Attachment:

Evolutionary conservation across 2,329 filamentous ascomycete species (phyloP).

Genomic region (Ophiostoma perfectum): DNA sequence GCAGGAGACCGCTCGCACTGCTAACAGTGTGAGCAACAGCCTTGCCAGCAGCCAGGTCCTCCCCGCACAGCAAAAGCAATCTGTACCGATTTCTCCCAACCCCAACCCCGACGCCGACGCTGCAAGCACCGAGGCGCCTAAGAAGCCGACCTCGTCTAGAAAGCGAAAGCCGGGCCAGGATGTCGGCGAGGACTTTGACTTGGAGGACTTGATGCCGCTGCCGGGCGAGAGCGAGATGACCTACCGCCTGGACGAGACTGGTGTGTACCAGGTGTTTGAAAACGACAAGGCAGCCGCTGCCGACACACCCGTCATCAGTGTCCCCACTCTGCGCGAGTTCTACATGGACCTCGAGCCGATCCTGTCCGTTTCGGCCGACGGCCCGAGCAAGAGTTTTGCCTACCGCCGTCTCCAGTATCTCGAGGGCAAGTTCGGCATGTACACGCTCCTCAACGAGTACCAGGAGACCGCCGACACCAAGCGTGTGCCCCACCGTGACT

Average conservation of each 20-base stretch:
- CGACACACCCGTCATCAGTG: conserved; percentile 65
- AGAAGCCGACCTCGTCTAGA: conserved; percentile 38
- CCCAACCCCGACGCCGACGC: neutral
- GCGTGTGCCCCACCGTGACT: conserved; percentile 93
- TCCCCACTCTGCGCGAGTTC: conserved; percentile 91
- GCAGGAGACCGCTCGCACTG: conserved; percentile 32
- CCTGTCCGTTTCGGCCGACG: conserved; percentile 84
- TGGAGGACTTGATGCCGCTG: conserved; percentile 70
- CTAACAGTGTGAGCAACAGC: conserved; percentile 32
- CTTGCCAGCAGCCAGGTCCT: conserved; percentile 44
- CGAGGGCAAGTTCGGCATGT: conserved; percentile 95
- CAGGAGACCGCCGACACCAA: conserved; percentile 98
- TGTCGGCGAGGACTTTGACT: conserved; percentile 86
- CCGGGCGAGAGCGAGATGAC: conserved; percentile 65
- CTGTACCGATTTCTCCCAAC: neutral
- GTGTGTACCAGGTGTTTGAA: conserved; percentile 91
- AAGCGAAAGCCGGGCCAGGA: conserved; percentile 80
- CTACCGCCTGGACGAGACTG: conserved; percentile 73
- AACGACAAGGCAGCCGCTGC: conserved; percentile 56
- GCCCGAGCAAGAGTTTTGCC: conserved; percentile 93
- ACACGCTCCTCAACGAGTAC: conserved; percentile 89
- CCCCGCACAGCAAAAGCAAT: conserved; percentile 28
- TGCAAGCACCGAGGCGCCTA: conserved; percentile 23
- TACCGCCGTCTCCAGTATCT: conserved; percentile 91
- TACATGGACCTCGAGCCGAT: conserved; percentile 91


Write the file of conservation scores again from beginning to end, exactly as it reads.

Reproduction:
Evolutionary conservation across 2,329 filamentous ascomycete species (phyloP).

Genomic region (Ophiostoma perfectum): DNA sequence GCAGGAGACCGCTCGCACTGCTAACAGTGTGAGCAACAGCCTTGCCAGCAGCCAGGTCCTCCCCGCACAGCAAAAGCAATCTGTACCGATTTCTCCCAACCCCAACCCCGACGCCGACGCTGCAAGCACCGAGGCGCCTAAGAAGCCGACCTCGTCTAGAAAGCGAAAGCCGGGCCAGGATGTCGGCGAGGACTTTGACTTGGAGGACTTGATGCCGCTGCCGGGCGAGAGCGAGATGACCTACCGCCTGGACGAGACTGGTGTGTACCAGGTGTTTGAAAACGACAAGGCAGCCGCTGCCGACACACCCGTCATCAGTGTCCCCACTCTGCGCGAGTTCTACATGGACCTCGAGCCGATCCTGTCCGTTTCGGCCGACGGCCCGAGCAAGAGTTTTGCCTACCGCCGTCTCCAGTATCTCGAGGGCAAGTTCGGCATGTACACGCTCCTCAACGAGTACCAGGAGACCGCCGACACCAAGCGTGTGCCCCACCGTGACT

Average conservation of each 20-base stretch:
- CGACACACCCGTCATCAGTG: conserved; percentile 65
- AGAAGCCGACCTCGTCTAGA: conserved; percentile 38
- CCCAACCCCGACGCCGACGC: neutral
- GCGTGTGCCCCACCGTGACT: conserved; percentile 93
- TCCCCACTCTGCGCGAGTTC: conserved; percentile 91
- GCAGGAGACCGCTCGCACTG: conserved; percentile 32
- CCTGTCCGTTTCGGCCGACG: conserved; percentile 84
- TGGAGGACTTGATGCCGCTG: conserved; percentile 70
- CTAACAGTGTGAGCAACAGC: conserved; percentile 32
- CTTGCCAGCAGCCAGGTCCT: conserved; percentile 44
- CGAGGGCAAGTTCGGCATGT: conserved; percentile 95
- CAGGAGACCGCCGACACCAA: conserved; percentile 98
- TGTCGGCGAGGACTTTGACT: conserved; percentile 86
- CCGGGCGAGAGCGAGATGAC: conserved; percentile 65
- CTGTACCGATTTCTCCCAAC: neutral
- GTGTGTACCAGGTGTTTGAA: conserved; percentile 91
- AAGCGAAAGCCGGGCCAGGA: conserved; percentile 80
- CTACCGCCTGGACGAGACTG: conserved; percentile 73
- AACGACAAGGCAGCCGCTGC: conserved; percentile 56
- GCCCGAGCAAGAGTTTTGCC: conserved; percentile 93
- ACACGCTCCTCAACGAGTAC: conserved; percentile 89
- CCCCGCACAGCAAAAGCAAT: conserved; percentile 28
- TGCAAGCACCGAGGCGCCTA: conserved; percentile 23
- TACCGCCGTCTCCAGTATCT: conserved; percentile 91
- TACATGGACCTCGAGCCGAT: conserved; percentile 91